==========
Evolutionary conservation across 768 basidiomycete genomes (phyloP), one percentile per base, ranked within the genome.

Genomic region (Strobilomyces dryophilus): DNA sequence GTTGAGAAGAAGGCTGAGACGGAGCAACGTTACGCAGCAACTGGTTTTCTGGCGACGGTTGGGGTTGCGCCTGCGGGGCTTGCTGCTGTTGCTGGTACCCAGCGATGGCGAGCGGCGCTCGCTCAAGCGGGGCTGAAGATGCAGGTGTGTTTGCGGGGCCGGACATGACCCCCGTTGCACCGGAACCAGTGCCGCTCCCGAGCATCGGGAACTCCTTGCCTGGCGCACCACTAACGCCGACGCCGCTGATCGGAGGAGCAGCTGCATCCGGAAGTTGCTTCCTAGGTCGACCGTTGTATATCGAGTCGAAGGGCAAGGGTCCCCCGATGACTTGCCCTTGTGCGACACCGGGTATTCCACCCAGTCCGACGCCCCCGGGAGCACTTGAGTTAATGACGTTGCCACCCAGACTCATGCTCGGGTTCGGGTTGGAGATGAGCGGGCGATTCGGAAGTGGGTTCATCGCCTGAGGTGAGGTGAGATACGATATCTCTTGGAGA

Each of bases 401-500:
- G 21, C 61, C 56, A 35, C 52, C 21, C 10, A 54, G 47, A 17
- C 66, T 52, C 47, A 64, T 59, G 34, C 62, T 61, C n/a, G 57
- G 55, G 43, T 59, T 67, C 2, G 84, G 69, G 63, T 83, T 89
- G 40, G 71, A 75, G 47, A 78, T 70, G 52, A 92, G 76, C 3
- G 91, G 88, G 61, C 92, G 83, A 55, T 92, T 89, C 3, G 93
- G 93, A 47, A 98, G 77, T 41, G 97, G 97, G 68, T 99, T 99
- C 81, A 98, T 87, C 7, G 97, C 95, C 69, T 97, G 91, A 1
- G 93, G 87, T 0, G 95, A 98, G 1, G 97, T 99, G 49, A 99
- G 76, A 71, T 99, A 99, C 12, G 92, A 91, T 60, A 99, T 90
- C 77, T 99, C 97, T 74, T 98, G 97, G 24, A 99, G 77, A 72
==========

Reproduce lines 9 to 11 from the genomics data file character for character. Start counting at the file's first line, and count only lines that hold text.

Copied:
- G 93, A 47, A 98, G 77, T 41, G 97, G 97, G 68, T 99, T 99
- C 81, A 98, T 87, C 7, G 97, C 95, C 69, T 97, G 91, A 1
- G 93, G 87, T 0, G 95, A 98, G 1, G 97, T 99, G 49, A 99